The gluing of gender and sexuality
Continuing with The Lego Movie (2014) Jack Halberstam draws the parallel between the inhabitants of Legoberg building and unbuilding their town everyday and the Architectural Turn in Gender Studies, which theorized the body as a piece of architecture, that could be built, altered and unbuilt at will. Legoberg stands therefore for a dismantling of the social world, where we now have the freedom to construct our identity brick by brick with the ease of using a Lego-Set. But trouble enters Legoberg in form of Lord Business, who plans to glue everything in constant, unchangeable perfection, using his evil super-glue. For Halberstam this image of freezing perfection is a concept deeply rooted in heteronormative common sense, where the gender-binary and “appropriate” sexuality are naturalized and effectively essentialized. In this logic, gender and sexuality are static concepts, “givens” of a sort, that can’t be altered individually, because of the social control exerted in society. The only hope for Legoberg and metaphorically speaking for us is the so-called pièce de résistance, a brick that can undo the power of the super-glue and bring back the fluidity and make the construction of our reality visible again. Predictably, at the end of The Lego Movie the pièce de résistance is found and the evil Lord Business is defeated. Where do we find our personal pièce de résistance to unglue the given concepts of our everyday-life?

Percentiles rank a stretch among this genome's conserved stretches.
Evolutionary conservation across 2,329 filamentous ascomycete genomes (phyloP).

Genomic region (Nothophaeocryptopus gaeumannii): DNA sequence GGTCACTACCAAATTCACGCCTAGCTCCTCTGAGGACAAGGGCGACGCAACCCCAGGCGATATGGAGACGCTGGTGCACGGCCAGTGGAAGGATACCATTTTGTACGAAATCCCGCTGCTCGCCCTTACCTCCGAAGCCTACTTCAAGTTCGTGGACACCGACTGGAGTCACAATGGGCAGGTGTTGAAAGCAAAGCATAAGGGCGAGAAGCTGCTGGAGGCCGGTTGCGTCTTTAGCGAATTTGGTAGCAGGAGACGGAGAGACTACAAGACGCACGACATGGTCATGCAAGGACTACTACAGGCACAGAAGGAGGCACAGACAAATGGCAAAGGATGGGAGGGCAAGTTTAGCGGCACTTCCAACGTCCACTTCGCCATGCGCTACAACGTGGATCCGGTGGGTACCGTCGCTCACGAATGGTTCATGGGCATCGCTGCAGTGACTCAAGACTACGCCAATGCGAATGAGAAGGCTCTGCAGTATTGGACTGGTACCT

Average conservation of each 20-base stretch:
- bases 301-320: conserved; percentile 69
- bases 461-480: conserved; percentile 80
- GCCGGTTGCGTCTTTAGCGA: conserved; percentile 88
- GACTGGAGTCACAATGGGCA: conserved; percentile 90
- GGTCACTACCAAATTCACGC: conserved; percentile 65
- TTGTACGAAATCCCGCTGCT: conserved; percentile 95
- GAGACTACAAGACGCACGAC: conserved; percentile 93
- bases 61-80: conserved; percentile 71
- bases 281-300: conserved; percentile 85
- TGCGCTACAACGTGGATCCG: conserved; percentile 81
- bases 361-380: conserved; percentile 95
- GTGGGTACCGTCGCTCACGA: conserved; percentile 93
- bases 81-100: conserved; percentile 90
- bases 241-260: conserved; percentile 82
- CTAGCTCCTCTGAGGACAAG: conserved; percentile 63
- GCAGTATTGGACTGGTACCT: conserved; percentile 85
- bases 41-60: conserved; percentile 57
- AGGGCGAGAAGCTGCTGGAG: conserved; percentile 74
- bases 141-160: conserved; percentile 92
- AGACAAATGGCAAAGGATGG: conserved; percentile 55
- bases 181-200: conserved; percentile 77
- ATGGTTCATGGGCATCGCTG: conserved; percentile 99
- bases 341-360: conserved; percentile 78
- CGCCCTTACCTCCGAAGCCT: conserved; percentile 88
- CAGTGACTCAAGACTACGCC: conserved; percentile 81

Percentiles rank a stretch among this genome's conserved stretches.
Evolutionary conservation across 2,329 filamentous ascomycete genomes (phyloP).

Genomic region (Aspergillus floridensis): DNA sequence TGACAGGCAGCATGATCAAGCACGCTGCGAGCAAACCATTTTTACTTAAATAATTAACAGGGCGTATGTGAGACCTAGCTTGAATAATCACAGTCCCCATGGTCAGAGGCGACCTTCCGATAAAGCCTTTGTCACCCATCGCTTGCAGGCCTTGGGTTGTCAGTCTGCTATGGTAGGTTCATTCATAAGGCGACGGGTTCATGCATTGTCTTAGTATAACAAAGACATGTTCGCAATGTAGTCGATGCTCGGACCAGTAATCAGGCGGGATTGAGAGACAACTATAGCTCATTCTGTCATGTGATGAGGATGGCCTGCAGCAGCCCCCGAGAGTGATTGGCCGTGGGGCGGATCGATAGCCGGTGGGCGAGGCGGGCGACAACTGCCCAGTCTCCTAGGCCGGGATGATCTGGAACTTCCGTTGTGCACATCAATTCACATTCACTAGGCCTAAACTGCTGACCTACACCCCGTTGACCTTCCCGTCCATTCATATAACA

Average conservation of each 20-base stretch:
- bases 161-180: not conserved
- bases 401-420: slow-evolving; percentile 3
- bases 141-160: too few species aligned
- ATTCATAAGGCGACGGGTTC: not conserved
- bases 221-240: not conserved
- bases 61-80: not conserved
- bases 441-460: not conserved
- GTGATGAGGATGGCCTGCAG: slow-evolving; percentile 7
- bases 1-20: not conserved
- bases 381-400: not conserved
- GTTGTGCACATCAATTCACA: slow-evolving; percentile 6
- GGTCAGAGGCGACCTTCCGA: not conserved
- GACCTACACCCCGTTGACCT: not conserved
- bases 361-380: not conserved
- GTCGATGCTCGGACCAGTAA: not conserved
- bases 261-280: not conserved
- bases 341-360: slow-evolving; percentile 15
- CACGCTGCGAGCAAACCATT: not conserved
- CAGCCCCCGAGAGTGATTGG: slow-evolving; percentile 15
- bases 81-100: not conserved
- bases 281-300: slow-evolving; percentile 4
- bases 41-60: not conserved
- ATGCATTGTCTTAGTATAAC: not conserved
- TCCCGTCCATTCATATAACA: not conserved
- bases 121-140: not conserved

Unbuilding mainstream cinema
Jack Halberstam gives us the example of Gordon Matta-Clark, an architect who studied the works of Le Corbusier, only to deconstruct his concepts, rearrange them and turn them inside out. Instead of simply applying Modernism’s esthetical tools, he used a concept of linguistic reversal in architecture: instead of building houses, he cut pieces out of them or split them in half, opening up new views and spaces filled with nothing but light and air. Same as Gordon Matta-Clark didn’t take his teachings at face value, we shouldn’t simply accept the gendered world as it is, but strip it of its natural, static character and bring the dominant narrative of the essential gender-binary and heteronormativity to it’s knees. Finding a way of de-essentializing and de-naturalizing the dominant order would mean to find the pièce de résistance to unbuild our social reality, opening up the possibilities of building new imaginings of a queer utopia.
Same as there’s no place for light and air in faceless concrete buildings, there isn’t any space for a queer utopia in mainstream cinema. But like Gordon Matta-Clark who opened up the room with his Cuttings to let light and air into the newly created space, children’s movies cut into the mainstream and open it up to new forms of relating and belonging, effectively letting imaginings of a queer utopia into the film industry.
Text by Fabian Hofmann.